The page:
Preparing for Pregnancy


In the United States, epilepsy affects nearly one million women of childbearing potential. Nevertheless, most women with epilepsy can and do have normal pregnancies.

  • Some well-documented risks are associated with taking anti-seizure medication (ASM) while pregnant, but the answer usually is not to stop taking the medication.
  • Seizures in the mother can also cause risks to mom and baby. For instance, what if you had a seizure and fell and injured yourself? A mother falling on her abdomen could injure the fetus. In addition, a generalized tonic clonic seizure may actually induce premature labor and a miscarriage.
  • Women with epilepsy should follow the traditional rules for having a healthy pregnancy. People who have the most successful pregnancies are the people who are healthiest when they're not pregnant.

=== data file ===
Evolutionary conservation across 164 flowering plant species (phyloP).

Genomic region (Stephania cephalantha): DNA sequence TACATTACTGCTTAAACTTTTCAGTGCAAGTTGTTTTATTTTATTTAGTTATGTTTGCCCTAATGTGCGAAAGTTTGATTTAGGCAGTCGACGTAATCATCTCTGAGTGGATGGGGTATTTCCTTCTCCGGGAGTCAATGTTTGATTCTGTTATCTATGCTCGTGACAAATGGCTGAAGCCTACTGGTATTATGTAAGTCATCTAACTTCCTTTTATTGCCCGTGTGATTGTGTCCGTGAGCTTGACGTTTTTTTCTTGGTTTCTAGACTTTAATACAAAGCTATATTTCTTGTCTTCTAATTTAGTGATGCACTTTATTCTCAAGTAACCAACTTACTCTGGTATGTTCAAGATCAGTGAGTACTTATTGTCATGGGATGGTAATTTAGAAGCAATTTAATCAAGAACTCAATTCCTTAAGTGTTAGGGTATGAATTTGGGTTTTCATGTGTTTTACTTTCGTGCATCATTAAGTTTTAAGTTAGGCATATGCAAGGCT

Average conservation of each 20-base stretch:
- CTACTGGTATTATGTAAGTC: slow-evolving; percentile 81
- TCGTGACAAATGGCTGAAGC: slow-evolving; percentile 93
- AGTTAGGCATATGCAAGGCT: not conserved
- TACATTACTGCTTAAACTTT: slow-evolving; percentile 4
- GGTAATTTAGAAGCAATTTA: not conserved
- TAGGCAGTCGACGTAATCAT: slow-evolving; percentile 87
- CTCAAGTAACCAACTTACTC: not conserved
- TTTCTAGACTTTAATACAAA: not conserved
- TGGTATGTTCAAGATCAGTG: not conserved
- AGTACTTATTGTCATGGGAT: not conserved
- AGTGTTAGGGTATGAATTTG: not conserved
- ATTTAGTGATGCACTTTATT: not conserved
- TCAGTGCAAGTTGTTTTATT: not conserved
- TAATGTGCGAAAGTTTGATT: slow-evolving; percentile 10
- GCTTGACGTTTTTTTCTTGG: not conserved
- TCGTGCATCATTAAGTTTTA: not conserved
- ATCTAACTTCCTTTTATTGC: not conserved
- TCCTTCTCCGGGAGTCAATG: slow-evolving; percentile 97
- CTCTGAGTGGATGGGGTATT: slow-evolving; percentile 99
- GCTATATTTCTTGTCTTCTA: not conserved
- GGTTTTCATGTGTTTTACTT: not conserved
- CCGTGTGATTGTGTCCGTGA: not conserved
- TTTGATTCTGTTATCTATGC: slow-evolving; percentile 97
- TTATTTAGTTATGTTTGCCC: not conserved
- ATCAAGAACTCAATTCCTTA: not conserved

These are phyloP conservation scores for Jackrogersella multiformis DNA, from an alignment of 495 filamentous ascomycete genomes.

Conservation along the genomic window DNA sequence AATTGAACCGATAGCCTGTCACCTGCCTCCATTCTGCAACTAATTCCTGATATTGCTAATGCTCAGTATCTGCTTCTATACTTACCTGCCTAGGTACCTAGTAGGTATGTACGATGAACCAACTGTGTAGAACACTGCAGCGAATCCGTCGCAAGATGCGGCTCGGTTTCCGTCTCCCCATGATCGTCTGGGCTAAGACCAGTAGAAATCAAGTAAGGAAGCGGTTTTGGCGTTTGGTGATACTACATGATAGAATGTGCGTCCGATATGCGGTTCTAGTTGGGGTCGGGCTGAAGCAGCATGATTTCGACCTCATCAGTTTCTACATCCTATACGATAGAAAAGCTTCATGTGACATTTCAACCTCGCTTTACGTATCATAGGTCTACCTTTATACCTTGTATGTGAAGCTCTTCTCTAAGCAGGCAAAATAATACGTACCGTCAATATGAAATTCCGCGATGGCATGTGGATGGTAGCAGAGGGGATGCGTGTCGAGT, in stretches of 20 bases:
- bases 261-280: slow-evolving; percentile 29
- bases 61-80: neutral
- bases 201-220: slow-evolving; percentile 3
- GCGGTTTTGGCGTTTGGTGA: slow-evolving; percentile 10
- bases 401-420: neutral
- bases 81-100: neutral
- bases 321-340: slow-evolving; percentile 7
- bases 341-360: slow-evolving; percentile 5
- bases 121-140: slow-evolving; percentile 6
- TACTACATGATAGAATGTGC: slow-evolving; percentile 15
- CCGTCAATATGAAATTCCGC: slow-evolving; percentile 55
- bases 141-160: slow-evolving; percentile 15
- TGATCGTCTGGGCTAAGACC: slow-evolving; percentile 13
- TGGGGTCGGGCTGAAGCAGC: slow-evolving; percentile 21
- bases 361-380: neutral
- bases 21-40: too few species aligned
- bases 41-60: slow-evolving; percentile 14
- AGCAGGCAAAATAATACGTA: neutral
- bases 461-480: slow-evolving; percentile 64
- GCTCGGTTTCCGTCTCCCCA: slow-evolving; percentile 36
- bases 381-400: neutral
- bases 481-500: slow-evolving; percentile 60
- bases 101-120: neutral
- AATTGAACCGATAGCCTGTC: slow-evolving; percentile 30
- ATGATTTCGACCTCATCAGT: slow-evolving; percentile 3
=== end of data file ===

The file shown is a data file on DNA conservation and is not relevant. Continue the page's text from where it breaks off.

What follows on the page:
• Talk to your neurologist before you get pregnant so that you understand what the risks are.
  • Get their seizures under control.
  • Find the right medication in the right dose.
  • Try to get on just one medication if possible.
  • Take a vitamin supplement containing folic acid.
  • Avoid smoking.
  • Be close to normal weight levels.
  • Eat a sensible and balanced diet.
on Monday, October 14, 2013

Reviewed By:

Joseph I. Sirven MD
Kimford J. Meador MD
Patty Obsorne Shafer RN, MN

on Wednesday, May 07, 2014


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